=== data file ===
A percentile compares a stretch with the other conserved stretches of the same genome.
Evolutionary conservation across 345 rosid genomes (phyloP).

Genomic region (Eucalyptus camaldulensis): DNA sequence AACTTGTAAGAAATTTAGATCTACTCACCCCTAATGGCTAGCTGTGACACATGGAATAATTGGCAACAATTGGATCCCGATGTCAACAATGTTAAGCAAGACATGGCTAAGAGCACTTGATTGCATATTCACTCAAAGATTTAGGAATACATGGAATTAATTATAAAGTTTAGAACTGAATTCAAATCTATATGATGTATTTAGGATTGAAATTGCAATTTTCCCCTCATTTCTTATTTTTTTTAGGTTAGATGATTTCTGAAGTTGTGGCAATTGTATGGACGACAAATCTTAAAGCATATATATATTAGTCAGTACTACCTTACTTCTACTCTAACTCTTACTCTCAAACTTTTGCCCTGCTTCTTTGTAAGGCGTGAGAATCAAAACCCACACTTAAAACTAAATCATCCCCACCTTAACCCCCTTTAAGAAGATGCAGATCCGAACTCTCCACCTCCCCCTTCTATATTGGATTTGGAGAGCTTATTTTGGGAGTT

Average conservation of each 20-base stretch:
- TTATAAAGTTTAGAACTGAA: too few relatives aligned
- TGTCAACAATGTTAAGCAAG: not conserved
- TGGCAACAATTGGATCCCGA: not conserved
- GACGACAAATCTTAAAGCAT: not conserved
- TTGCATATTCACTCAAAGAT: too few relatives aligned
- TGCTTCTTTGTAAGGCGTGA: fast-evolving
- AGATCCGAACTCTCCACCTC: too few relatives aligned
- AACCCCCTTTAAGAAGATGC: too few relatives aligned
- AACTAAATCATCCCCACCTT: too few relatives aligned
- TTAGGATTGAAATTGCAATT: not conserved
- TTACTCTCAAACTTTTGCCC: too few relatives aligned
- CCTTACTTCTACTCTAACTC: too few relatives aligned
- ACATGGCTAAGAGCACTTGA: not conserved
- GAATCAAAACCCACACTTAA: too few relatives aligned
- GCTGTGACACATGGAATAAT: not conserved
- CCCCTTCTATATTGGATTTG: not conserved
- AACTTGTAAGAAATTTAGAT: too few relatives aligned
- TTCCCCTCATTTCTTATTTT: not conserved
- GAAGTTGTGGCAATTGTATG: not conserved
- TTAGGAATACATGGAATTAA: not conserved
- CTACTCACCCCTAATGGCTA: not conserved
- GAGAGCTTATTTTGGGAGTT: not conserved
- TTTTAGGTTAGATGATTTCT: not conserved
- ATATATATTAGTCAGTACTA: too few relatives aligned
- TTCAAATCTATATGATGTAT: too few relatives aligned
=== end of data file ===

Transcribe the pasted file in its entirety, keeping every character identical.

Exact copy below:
A percentile compares a stretch with the other conserved stretches of the same genome.
Evolutionary conservation across 345 rosid genomes (phyloP).

Genomic region (Eucalyptus camaldulensis): DNA sequence AACTTGTAAGAAATTTAGATCTACTCACCCCTAATGGCTAGCTGTGACACATGGAATAATTGGCAACAATTGGATCCCGATGTCAACAATGTTAAGCAAGACATGGCTAAGAGCACTTGATTGCATATTCACTCAAAGATTTAGGAATACATGGAATTAATTATAAAGTTTAGAACTGAATTCAAATCTATATGATGTATTTAGGATTGAAATTGCAATTTTCCCCTCATTTCTTATTTTTTTTAGGTTAGATGATTTCTGAAGTTGTGGCAATTGTATGGACGACAAATCTTAAAGCATATATATATTAGTCAGTACTACCTTACTTCTACTCTAACTCTTACTCTCAAACTTTTGCCCTGCTTCTTTGTAAGGCGTGAGAATCAAAACCCACACTTAAAACTAAATCATCCCCACCTTAACCCCCTTTAAGAAGATGCAGATCCGAACTCTCCACCTCCCCCTTCTATATTGGATTTGGAGAGCTTATTTTGGGAGTT

Average conservation of each 20-base stretch:
- TTATAAAGTTTAGAACTGAA: too few relatives aligned
- TGTCAACAATGTTAAGCAAG: not conserved
- TGGCAACAATTGGATCCCGA: not conserved
- GACGACAAATCTTAAAGCAT: not conserved
- TTGCATATTCACTCAAAGAT: too few relatives aligned
- TGCTTCTTTGTAAGGCGTGA: fast-evolving
- AGATCCGAACTCTCCACCTC: too few relatives aligned
- AACCCCCTTTAAGAAGATGC: too few relatives aligned
- AACTAAATCATCCCCACCTT: too few relatives aligned
- TTAGGATTGAAATTGCAATT: not conserved
- TTACTCTCAAACTTTTGCCC: too few relatives aligned
- CCTTACTTCTACTCTAACTC: too few relatives aligned
- ACATGGCTAAGAGCACTTGA: not conserved
- GAATCAAAACCCACACTTAA: too few relatives aligned
- GCTGTGACACATGGAATAAT: not conserved
- CCCCTTCTATATTGGATTTG: not conserved
- AACTTGTAAGAAATTTAGAT: too few relatives aligned
- TTCCCCTCATTTCTTATTTT: not conserved
- GAAGTTGTGGCAATTGTATG: not conserved
- TTAGGAATACATGGAATTAA: not conserved
- CTACTCACCCCTAATGGCTA: not conserved
- GAGAGCTTATTTTGGGAGTT: not conserved
- TTTTAGGTTAGATGATTTCT: not conserved
- ATATATATTAGTCAGTACTA: too few relatives aligned
- TTCAAATCTATATGATGTAT: too few relatives aligned